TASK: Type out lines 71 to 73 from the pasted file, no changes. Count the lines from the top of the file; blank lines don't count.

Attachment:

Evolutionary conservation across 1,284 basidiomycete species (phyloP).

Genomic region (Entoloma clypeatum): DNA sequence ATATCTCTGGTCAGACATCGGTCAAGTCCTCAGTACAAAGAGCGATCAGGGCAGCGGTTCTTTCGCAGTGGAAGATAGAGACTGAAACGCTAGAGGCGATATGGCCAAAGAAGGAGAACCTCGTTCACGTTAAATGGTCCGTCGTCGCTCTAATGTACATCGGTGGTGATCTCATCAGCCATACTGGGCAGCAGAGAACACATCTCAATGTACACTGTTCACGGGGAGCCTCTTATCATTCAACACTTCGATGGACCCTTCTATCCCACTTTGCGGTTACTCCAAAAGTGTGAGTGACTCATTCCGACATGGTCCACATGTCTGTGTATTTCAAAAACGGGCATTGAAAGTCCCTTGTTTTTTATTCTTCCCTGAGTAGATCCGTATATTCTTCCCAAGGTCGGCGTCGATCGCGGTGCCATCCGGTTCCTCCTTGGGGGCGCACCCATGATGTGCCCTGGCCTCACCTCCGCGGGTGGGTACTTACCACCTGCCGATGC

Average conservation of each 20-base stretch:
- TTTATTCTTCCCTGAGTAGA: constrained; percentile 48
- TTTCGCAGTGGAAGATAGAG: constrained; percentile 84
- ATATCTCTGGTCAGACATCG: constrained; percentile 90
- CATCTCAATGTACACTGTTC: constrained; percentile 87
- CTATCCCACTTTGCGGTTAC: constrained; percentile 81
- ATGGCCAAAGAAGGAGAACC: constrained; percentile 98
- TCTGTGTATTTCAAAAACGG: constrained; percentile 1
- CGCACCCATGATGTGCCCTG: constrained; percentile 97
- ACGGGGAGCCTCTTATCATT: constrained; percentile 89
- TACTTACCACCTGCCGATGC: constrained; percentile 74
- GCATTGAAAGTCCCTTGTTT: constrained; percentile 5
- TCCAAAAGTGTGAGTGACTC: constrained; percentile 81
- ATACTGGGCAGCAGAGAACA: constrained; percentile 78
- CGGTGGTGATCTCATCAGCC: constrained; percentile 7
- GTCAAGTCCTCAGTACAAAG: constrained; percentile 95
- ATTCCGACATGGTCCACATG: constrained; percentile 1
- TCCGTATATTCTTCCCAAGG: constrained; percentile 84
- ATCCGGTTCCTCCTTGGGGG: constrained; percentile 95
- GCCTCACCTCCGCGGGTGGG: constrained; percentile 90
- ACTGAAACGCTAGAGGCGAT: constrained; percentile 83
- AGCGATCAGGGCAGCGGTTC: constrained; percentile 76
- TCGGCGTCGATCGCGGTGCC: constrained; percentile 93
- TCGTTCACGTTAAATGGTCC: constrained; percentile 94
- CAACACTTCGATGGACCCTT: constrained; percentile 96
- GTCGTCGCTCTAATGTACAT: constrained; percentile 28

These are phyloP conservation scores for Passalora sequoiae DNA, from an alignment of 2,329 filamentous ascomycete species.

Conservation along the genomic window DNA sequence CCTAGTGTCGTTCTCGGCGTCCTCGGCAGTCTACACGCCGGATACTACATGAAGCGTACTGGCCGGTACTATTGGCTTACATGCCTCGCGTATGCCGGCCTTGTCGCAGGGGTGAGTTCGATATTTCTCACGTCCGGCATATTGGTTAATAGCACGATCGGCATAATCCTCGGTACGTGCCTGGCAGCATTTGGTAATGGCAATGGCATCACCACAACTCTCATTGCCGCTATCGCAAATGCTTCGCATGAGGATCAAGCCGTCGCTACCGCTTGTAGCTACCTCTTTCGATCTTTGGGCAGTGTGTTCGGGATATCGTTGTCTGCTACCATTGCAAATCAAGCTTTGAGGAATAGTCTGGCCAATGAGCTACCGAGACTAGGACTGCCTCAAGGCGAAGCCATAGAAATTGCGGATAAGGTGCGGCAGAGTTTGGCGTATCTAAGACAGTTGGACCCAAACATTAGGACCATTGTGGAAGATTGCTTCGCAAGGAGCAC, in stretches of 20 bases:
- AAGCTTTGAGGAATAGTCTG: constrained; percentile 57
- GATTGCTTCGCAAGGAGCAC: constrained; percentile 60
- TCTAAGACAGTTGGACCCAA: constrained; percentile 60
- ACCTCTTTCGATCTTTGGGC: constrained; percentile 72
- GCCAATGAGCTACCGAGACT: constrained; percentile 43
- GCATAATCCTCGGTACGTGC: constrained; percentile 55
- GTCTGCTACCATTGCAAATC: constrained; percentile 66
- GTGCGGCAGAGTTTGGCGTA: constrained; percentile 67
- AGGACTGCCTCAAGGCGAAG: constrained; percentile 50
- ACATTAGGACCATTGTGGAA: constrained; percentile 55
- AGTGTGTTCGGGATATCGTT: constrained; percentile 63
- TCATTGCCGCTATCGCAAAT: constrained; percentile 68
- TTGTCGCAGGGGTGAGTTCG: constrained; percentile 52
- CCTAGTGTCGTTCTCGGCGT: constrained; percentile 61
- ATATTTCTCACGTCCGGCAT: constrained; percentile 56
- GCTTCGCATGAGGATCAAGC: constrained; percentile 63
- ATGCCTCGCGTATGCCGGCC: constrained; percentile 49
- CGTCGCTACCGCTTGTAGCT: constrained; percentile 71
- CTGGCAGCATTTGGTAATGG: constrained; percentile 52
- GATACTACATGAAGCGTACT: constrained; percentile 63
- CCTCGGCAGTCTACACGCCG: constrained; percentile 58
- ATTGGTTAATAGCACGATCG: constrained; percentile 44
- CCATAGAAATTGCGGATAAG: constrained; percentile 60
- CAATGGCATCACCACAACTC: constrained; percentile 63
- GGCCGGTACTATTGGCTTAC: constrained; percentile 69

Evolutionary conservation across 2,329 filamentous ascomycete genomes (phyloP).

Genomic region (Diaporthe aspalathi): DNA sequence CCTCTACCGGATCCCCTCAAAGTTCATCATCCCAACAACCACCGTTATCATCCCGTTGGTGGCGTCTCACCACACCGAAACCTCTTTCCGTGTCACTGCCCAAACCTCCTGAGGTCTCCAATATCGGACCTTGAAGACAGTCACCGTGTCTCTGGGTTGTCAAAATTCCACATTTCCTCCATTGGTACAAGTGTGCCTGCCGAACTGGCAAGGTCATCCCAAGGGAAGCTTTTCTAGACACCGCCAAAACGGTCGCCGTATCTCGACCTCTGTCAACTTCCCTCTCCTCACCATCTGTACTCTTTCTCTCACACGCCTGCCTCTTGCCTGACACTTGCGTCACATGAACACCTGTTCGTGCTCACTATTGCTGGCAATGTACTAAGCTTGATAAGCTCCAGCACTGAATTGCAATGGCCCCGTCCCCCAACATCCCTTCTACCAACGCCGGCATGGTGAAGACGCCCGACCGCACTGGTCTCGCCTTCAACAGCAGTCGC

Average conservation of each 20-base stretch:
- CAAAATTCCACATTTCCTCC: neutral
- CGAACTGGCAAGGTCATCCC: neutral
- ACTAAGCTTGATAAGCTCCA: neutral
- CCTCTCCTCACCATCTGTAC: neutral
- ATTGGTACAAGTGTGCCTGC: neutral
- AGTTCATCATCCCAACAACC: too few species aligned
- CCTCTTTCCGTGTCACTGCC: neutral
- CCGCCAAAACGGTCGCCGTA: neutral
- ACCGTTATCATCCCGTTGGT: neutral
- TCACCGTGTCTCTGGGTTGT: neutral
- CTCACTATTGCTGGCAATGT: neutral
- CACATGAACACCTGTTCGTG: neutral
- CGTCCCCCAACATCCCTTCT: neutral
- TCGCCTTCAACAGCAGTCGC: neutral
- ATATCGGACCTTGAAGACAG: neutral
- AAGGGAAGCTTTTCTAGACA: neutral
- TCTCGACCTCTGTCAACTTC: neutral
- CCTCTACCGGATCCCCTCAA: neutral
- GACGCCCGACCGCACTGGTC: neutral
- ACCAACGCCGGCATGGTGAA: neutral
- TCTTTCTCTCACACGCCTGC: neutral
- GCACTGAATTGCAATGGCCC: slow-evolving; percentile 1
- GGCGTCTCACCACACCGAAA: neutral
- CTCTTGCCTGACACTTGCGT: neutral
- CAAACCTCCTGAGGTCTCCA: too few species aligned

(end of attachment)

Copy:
- CGTCCCCCAACATCCCTTCT: neutral
- TCGCCTTCAACAGCAGTCGC: neutral
- ATATCGGACCTTGAAGACAG: neutral